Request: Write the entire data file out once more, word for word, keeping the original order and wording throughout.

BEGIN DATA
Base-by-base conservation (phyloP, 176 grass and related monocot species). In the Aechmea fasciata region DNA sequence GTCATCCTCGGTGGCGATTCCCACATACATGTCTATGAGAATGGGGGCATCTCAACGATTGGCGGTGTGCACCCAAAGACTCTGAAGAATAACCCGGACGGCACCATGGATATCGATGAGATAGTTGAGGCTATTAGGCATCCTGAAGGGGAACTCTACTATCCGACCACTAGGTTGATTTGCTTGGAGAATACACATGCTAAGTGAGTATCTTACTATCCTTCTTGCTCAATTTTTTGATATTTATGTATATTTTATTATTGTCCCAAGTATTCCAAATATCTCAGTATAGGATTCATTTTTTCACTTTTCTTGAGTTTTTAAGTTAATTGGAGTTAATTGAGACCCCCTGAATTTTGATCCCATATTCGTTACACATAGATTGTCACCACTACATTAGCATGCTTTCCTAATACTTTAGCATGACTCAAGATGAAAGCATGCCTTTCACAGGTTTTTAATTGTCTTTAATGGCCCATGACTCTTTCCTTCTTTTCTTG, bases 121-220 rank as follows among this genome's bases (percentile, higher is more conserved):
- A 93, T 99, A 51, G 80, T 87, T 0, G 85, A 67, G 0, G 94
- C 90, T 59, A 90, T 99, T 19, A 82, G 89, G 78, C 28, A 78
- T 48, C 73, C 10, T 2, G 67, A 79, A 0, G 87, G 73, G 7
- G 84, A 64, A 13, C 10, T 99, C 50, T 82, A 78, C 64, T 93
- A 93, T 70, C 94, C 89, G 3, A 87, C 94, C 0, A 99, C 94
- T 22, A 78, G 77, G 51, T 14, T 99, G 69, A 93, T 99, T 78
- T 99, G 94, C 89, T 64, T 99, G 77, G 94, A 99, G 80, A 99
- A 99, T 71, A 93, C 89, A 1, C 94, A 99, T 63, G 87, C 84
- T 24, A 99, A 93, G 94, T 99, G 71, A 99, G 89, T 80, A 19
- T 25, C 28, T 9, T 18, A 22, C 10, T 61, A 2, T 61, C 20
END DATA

Base-by-base conservation (phyloP, 176 grass and related monocot species). In the Aechmea fasciata region DNA sequence GTCATCCTCGGTGGCGATTCCCACATACATGTCTATGAGAATGGGGGCATCTCAACGATTGGCGGTGTGCACCCAAAGACTCTGAAGAATAACCCGGACGGCACCATGGATATCGATGAGATAGTTGAGGCTATTAGGCATCCTGAAGGGGAACTCTACTATCCGACCACTAGGTTGATTTGCTTGGAGAATACACATGCTAAGTGAGTATCTTACTATCCTTCTTGCTCAATTTTTTGATATTTATGTATATTTTATTATTGTCCCAAGTATTCCAAATATCTCAGTATAGGATTCATTTTTTCACTTTTCTTGAGTTTTTAAGTTAATTGGAGTTAATTGAGACCCCCTGAATTTTGATCCCATATTCGTTACACATAGATTGTCACCACTACATTAGCATGCTTTCCTAATACTTTAGCATGACTCAAGATGAAAGCATGCCTTTCACAGGTTTTTAATTGTCTTTAATGGCCCATGACTCTTTCCTTCTTTTCTTG, bases 121-220 rank as follows among this genome's bases (percentile, higher is more conserved):
- A 93, T 99, A 51, G 80, T 87, T 0, G 85, A 67, G 0, G 94
- C 90, T 59, A 90, T 99, T 19, A 82, G 89, G 78, C 28, A 78
- T 48, C 73, C 10, T 2, G 67, A 79, A 0, G 87, G 73, G 7
- G 84, A 64, A 13, C 10, T 99, C 50, T 82, A 78, C 64, T 93
- A 93, T 70, C 94, C 89, G 3, A 87, C 94, C 0, A 99, C 94
- T 22, A 78, G 77, G 51, T 14, T 99, G 69, A 93, T 99, T 78
- T 99, G 94, C 89, T 64, T 99, G 77, G 94, A 99, G 80, A 99
- A 99, T 71, A 93, C 89, A 1, C 94, A 99, T 63, G 87, C 84
- T 24, A 99, A 93, G 94, T 99, G 71, A 99, G 89, T 80, A 19
- T 25, C 28, T 9, T 18, A 22, C 10, T 61, A 2, T 61, C 20